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Speakout

SpeakOut is Truthout's treasure chest for bloggy, quirky, personally reflective, or especially activism-focused pieces. SpeakOut articles represent the perspectives of their authors, and not those of Truthout.

Latest reports now indicate that about 34,000 South Sudanese civilians have sought refuge in United Nations missions in Juba and Bor. South Sudan, having only recently come into existence as an independent nation, July 9, 2011, has a population of 11,367,276 (worldpopulationreview.org). Since fighting broke out on December 15, about 500 are thought to have been killed and about 800 wounded.

According to a recent, exhaustive study commissioned by the US Department of Energy and headed by a scientific team from the US navy, by the summer of 2015, the Arctic Ocean could be bereft of ice, a phenomenon that will engender devastating consequences for the earth's environment and every living creature on the planet.

Yet, recently, US Defense Secretary Chuck Hagel said (in defiance of common sense and even a modicum of sanity) that the US military will escalate its presence in the Arctic, due to the fact that "[the] potential for tapping what may be as much as a quarter of the planet's undiscovered oil and gas."

Washington, DC - More than a month after Typhoon Haiyan devastated the Philippines, the country has paid approximately $900 million in debt repayments—more than twice as much as it’s received in pledged aid from countries around the world to support the recovery effort. 

The Philippines government will spend a total of $6.7 billion on debt repayments this year alone, some of which originates from the corrupt and abusive regime of Ferdinand Marcos, who was responsible for the deaths of more than 3,000 Filipinos and the torture of 35,000. The World Bank and international lenders have yet to cancel the debts that fueled Marcos regime corruption.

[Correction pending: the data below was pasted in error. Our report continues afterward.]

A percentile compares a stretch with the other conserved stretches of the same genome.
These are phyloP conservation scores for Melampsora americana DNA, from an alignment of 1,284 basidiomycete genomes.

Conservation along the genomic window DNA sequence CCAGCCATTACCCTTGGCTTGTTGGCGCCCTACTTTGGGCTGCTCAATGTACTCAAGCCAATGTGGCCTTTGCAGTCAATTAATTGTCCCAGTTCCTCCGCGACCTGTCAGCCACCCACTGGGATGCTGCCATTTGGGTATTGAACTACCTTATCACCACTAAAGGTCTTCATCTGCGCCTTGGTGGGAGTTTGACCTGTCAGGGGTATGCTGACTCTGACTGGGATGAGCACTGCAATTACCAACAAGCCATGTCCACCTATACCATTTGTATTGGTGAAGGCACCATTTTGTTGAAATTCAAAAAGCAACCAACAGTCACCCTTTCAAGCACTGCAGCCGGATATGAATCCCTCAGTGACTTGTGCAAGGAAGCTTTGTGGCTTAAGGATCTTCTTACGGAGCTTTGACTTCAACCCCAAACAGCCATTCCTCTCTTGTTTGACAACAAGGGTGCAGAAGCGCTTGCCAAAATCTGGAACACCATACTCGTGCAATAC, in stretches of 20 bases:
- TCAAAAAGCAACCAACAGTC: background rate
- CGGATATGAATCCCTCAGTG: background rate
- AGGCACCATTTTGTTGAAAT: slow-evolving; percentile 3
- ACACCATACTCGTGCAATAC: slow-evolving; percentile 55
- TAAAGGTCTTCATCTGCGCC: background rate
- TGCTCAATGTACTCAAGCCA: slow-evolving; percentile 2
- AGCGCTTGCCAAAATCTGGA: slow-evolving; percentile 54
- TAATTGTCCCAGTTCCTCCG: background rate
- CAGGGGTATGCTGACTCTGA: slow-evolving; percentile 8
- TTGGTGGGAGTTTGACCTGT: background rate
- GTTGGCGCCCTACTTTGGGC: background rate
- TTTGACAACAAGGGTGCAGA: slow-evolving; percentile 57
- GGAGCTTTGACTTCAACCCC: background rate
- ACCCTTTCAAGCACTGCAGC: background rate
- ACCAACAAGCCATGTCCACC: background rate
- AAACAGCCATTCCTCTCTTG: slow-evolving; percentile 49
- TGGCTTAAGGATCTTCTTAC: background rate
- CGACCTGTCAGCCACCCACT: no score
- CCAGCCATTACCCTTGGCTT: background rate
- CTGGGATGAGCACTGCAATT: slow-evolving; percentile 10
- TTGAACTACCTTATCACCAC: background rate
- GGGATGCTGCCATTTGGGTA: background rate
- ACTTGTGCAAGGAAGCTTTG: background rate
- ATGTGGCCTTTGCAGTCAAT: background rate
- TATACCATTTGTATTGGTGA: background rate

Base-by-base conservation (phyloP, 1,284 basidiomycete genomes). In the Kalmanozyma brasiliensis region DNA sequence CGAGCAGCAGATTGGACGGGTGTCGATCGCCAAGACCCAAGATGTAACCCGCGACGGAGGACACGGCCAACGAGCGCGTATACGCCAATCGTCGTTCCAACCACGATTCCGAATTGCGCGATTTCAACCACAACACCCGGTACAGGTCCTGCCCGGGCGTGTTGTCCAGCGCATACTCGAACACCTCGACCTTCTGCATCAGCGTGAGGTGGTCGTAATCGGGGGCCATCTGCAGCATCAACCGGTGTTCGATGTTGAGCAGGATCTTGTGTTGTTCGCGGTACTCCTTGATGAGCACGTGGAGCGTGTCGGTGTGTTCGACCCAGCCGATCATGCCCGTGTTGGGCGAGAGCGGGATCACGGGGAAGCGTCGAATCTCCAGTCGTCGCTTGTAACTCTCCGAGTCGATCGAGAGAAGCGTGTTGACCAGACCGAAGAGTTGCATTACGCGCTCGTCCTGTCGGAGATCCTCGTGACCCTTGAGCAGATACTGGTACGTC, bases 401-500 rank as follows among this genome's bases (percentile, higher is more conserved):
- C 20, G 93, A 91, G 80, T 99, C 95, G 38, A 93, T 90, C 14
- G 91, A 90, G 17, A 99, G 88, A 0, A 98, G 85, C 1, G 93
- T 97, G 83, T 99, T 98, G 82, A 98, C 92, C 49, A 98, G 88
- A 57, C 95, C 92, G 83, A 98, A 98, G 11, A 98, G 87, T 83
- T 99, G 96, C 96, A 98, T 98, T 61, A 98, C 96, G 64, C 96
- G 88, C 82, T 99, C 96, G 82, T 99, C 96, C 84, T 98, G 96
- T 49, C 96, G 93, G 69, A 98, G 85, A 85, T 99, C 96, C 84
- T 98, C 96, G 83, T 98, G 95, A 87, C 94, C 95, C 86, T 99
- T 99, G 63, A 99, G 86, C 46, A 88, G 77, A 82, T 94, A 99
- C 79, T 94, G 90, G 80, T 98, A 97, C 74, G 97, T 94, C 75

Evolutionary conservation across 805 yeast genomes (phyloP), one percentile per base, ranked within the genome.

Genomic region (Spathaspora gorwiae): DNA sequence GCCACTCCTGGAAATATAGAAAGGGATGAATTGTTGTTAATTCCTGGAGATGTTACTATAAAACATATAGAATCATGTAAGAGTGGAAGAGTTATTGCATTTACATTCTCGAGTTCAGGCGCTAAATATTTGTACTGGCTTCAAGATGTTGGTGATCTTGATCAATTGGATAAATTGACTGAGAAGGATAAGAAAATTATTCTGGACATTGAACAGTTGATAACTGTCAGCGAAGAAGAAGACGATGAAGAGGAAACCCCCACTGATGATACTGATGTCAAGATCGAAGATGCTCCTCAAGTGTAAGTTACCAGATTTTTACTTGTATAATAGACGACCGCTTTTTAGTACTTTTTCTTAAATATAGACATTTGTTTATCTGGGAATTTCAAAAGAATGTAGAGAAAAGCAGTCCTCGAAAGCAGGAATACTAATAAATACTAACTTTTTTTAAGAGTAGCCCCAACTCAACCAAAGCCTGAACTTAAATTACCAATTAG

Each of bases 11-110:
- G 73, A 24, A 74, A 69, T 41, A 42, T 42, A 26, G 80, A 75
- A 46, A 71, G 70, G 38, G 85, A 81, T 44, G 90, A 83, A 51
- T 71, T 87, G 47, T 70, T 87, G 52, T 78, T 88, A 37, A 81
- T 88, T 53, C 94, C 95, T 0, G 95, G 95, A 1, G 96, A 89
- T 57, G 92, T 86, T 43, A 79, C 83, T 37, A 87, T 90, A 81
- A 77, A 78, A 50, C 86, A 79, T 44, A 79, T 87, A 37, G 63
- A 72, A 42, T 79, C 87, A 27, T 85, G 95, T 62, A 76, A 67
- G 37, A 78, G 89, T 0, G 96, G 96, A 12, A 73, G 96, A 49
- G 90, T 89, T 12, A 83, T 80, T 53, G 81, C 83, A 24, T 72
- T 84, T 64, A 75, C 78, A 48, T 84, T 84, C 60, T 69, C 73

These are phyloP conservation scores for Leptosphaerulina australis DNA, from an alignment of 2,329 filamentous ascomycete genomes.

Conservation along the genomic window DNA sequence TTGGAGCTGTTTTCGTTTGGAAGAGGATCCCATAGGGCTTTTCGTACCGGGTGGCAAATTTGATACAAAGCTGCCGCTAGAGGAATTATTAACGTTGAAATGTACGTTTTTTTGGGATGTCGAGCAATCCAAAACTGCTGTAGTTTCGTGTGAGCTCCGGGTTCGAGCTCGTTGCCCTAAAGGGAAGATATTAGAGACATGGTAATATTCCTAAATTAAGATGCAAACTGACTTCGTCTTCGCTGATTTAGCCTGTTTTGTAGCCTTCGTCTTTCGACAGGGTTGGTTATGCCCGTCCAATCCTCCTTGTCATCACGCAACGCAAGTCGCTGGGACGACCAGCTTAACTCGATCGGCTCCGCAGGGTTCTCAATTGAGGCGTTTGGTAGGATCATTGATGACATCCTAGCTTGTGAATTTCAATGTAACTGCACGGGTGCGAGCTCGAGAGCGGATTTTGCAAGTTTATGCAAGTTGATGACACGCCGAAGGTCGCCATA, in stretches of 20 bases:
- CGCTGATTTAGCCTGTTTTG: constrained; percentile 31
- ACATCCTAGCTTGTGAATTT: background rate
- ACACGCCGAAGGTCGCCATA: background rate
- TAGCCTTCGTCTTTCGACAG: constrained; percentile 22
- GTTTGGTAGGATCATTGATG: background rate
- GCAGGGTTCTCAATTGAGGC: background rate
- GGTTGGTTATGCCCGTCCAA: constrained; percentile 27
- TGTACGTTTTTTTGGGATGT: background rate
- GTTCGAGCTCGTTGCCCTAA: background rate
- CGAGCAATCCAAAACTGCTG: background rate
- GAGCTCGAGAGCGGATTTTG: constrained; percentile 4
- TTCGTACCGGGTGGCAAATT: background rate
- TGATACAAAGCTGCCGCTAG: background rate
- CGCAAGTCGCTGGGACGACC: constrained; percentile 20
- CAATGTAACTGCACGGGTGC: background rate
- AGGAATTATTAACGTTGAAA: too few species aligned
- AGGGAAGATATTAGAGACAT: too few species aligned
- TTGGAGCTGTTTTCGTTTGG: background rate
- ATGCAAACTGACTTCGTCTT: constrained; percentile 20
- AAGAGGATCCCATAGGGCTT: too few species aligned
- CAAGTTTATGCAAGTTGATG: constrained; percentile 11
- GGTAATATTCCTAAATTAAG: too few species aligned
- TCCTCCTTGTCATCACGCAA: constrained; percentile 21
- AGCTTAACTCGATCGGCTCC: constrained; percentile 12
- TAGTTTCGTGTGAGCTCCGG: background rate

Washington D.C. – In a case that has important implications for public access to government policies and decisions, a federal district judge has ruled that the Freedom of Information Act (FOIA) requires the federal government to release to the public the Obama administration’s much-touted Presidential Policy Directive on Global Development.

The decision is the first of its kind to consider whether a presidential policy directive can be withheld from the public under the “presidential communications privilege.” A presidential policy directive is a type of document issued by the president that operates much like an executive order but is not published in the Federal Register.

Dec 25

American Versailles

By Evaggelos Vallianatos, SpeakOut | Op-Ed

I first saw Washington, DC in 1974. I was astonished with the Greek vision of architecture on Capitol Hill. I could not get over my admiration for the beauty of the congressional buildings, the Thomas Jefferson building of the Library of Congress, and the Supreme Court.

I visited each building as if it were a museum, taking my time to understand and appreciate the cultural taste and grandeur of those who built the foundations of America. All the while, it did not escape me this Capitol Hill neighborhood was the Athens of America. Or, at least, politicians like Thomas Jefferson thought in such terms. I even visualized the real Athens simply by fixing my gaze on the Supreme Court building.